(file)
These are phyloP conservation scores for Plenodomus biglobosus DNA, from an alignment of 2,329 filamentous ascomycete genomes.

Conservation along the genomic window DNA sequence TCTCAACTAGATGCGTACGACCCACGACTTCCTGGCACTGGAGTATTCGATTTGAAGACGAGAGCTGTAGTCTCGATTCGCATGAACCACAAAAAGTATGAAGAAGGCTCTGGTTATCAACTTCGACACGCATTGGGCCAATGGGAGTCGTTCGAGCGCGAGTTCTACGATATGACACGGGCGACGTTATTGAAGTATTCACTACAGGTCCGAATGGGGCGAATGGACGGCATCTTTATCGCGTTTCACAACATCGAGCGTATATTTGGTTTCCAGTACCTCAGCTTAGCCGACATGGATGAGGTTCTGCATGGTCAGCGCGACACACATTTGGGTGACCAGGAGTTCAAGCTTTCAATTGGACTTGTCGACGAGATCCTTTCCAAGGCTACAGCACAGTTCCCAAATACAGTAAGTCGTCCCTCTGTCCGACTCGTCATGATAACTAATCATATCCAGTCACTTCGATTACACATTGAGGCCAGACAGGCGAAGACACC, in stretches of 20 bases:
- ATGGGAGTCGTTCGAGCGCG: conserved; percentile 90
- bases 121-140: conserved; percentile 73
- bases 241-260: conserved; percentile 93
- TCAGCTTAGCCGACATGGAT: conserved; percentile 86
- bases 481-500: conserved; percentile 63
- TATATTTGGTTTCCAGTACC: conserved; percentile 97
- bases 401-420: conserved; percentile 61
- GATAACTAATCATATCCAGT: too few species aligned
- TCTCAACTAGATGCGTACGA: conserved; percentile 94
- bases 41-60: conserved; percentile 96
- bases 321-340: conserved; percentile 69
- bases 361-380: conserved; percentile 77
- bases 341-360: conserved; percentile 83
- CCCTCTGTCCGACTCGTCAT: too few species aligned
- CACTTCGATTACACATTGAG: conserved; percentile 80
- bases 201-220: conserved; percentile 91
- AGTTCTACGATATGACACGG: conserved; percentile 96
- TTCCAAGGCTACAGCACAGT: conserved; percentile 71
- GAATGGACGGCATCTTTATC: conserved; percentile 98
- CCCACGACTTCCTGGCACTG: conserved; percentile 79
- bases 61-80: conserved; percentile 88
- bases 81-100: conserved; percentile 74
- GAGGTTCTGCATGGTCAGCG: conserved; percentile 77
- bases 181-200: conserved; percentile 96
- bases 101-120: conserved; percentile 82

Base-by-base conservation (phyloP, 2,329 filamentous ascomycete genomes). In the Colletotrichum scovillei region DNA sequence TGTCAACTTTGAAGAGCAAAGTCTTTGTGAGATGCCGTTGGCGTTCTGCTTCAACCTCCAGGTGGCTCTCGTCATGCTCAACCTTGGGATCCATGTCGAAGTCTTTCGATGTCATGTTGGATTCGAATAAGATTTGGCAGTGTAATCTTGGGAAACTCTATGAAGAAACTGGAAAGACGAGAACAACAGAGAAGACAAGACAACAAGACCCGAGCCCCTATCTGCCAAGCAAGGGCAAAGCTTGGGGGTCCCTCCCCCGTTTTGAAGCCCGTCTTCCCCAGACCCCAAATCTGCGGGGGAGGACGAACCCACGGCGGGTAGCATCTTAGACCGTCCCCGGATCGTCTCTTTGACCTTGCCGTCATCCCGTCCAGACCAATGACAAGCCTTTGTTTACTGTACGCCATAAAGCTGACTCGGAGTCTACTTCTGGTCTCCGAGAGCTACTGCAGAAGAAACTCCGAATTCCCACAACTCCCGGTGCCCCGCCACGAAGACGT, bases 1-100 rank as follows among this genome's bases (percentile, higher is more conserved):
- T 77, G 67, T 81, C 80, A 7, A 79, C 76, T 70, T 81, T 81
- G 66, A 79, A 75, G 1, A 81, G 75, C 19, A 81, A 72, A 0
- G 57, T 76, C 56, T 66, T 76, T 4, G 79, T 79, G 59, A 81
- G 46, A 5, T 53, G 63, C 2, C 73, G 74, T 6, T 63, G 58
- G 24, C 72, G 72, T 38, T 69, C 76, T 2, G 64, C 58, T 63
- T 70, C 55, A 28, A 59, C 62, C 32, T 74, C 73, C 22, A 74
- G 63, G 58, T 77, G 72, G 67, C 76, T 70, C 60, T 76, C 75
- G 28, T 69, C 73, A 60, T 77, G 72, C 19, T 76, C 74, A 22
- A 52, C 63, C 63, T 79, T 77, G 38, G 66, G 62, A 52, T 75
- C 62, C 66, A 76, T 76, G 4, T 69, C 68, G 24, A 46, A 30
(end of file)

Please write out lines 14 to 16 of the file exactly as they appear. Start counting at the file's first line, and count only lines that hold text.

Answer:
- bases 361-380: conserved; percentile 77
- bases 341-360: conserved; percentile 83
- CCCTCTGTCCGACTCGTCAT: too few species aligned